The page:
As Sweden debates how best to get out of the coal mining business, Australia is debating how best to subsidise the world’s largest export coal mines. Just last week the Australian Federal Government approved the enormous Adani/Carmichael coal mine which, at 40 kilometres long and 10 kilometres wide, is bigger than Gothenburg. The Australian Government has repeatedly signalled its willingness to financially support the project.
If built, the Adani/Carmichael mine would produce more than 2 billion tonnes of coal over its life. That’s enough to make a road of coal 10 metres wide, 1 metre deep and 200,000 kilometres long. Long enough to wrap around the world 5 times.
The determination of Australia to press ahead with such mines as the world prepares for the next round of climate talks in Paris has promoted the President of the small pacific island state of Kiribati to write to all world leaders asking them to join him in calling for a moratorium on all new coal mines. So far 11 other countries and voices as diverse as Sir Nicholas Stern and Naomi Klein have signed up.
Prime Minister Lofven currently has President Tong’s request for help in his in-tray. If he agrees that Sweden will join the call for a global moratorium on new coal mines he would be the first European leader to do so. If he rejects the call then he would be turning his back on a small county in desperate need.
Kiribati only has a population of only 100,000 people, the size of Helsingborg, but that entire population may need to find a new home in the coming decades as they live on one of the lowest lying countries in the world. Even the two 2 degrees of global warming that so many ‘pragmatists’ are now willing to accept will see large parts of Kiribati submerged or made unliveable.
While the Adani/Carmichael coal mine is bigger than the biggest island of Kiribati, and the coal it produces will generate more emissions each year than Sweden, it is only one of 50 new coal mines proposed in Australia. Put simply, it is impossible to start the ‘transition’ away from fossil fuels until we stop building enormous new coal mines.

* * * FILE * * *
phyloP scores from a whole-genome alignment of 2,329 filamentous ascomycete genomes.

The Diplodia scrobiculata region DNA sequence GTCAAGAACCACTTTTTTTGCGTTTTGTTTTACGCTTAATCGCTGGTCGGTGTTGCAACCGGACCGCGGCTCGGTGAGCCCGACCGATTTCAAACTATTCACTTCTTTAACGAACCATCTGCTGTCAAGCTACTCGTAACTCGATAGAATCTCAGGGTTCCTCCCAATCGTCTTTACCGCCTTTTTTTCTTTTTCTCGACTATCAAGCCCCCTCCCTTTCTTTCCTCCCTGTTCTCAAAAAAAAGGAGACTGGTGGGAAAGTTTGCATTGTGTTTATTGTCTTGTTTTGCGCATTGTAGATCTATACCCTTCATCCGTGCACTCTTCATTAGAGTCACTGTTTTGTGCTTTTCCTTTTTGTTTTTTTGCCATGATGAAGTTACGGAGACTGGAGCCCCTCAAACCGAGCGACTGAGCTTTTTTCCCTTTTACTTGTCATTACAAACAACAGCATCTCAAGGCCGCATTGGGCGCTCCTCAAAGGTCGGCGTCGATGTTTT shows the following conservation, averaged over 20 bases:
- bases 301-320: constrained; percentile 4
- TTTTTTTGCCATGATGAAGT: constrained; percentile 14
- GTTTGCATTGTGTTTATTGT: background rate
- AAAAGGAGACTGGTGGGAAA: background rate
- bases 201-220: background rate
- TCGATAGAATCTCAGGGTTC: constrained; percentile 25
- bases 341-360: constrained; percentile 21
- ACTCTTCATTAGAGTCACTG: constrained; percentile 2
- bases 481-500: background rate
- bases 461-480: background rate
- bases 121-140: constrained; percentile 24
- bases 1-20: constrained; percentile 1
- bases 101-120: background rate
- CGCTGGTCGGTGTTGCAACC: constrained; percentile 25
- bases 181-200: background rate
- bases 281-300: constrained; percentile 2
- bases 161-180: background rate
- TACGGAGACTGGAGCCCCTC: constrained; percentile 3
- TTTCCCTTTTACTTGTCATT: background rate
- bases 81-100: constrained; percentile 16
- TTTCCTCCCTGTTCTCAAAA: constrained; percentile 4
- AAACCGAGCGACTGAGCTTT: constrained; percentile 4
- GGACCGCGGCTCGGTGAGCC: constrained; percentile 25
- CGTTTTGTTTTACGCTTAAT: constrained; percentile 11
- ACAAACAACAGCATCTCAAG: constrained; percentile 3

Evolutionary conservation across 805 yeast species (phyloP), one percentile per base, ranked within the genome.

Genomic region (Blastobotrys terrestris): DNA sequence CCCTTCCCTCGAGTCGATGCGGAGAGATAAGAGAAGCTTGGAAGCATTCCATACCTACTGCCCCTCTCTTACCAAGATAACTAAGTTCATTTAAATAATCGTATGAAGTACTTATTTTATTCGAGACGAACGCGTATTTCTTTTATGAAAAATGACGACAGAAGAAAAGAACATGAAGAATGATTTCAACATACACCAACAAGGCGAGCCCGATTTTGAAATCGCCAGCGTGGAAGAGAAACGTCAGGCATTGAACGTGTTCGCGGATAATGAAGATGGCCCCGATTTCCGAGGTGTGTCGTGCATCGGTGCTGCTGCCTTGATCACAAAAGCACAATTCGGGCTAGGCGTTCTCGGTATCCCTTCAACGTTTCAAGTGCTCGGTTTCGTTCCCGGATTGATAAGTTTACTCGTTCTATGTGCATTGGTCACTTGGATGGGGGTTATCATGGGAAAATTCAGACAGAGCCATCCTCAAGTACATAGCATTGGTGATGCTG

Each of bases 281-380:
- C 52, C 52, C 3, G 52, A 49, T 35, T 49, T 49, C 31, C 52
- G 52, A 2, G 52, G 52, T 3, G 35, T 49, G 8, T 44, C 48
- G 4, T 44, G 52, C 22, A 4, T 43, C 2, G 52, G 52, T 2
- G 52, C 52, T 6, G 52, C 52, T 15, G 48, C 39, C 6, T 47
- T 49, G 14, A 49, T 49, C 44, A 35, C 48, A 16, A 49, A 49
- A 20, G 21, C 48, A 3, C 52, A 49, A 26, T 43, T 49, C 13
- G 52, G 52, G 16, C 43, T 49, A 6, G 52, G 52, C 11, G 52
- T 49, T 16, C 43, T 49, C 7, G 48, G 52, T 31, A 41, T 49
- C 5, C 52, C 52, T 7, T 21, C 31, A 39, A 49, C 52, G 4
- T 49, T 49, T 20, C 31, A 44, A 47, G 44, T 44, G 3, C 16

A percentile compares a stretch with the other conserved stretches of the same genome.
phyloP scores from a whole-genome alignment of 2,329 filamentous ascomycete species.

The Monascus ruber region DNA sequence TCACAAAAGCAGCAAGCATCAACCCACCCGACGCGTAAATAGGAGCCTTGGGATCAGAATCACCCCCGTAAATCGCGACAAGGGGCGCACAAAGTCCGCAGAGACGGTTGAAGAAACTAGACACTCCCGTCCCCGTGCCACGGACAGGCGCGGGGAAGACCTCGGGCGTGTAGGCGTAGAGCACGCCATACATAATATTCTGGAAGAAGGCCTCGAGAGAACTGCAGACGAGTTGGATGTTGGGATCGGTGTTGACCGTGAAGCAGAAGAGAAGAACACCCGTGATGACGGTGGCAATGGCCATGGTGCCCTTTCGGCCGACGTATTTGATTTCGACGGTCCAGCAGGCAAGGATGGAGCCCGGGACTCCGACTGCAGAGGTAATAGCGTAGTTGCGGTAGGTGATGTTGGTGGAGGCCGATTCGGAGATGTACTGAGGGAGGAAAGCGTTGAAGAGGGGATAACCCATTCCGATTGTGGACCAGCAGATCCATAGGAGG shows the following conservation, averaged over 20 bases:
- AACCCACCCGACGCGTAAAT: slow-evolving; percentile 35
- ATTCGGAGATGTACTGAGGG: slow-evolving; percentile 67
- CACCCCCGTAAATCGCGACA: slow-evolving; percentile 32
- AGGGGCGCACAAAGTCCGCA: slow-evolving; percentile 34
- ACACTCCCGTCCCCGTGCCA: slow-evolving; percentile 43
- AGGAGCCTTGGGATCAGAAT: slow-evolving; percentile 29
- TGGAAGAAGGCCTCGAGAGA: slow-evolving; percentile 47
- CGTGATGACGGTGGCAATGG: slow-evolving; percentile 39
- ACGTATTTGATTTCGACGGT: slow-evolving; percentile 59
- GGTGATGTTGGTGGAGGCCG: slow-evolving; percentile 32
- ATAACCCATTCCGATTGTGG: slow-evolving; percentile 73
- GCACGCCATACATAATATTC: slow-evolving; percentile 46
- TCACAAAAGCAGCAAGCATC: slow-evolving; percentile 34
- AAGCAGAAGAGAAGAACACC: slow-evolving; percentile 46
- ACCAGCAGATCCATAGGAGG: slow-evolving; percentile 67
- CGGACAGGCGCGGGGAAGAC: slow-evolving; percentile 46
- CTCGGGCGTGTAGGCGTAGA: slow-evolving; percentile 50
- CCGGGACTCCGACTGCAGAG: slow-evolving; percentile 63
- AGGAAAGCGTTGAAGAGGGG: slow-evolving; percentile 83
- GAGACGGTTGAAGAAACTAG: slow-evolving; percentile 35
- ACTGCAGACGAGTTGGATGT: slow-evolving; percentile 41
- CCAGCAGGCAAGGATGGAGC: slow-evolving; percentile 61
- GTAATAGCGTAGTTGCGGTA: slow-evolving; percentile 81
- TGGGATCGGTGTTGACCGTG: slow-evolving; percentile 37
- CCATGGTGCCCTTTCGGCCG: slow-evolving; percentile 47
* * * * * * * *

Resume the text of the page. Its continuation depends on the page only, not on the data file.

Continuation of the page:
By preventing a flood of new coal supply from entering the world market a moratorium on new coal mines will stop the price of coal falling further. In turn a moratorium will improve the economic case for investing in renewable energy rather than new coal fired power stations in the rapidly growing countries of South East Asia.
Since world leaders first agreed to tackle climate change back in 1991 world coal production has risen by 50 per cent. Australia, which has a larger share of the world traded coal market than Saudi Arabia has of the oil market, is planning to double its coal exports. Put simply, if Australia succeeds in its coal export ambitions the world will fail in its climate ambitions.
There is much that Swedish citizens and the Swedish government can do to help reduce the emissions they are directly responsible for, but there is also much that Sweden can do on the global stage to send a clear signal about the direction that the world needs to head. The faster the world phases out coal mines and powers stations the better, but the world can’t start to move forward until countries like Australia stop driving it backwards.
President Tong and the people of Kiribati are asking for help. Regardless of disagreements within Sweden about how fast your nation should be moving forward, surely all Swedes agree with the people of Kiribati that it’s time to stop going backwards. As we say in Australia: the best thing to do when you are in a hole is to stop digging.
Dr Richard Denniss is Chief Economist at The Australia Institute, a policy think tank. He is visiting Sweden to discuss the need for a moratorium on new coal mines www.nonewcoalmines.org.au @RDNS_TAI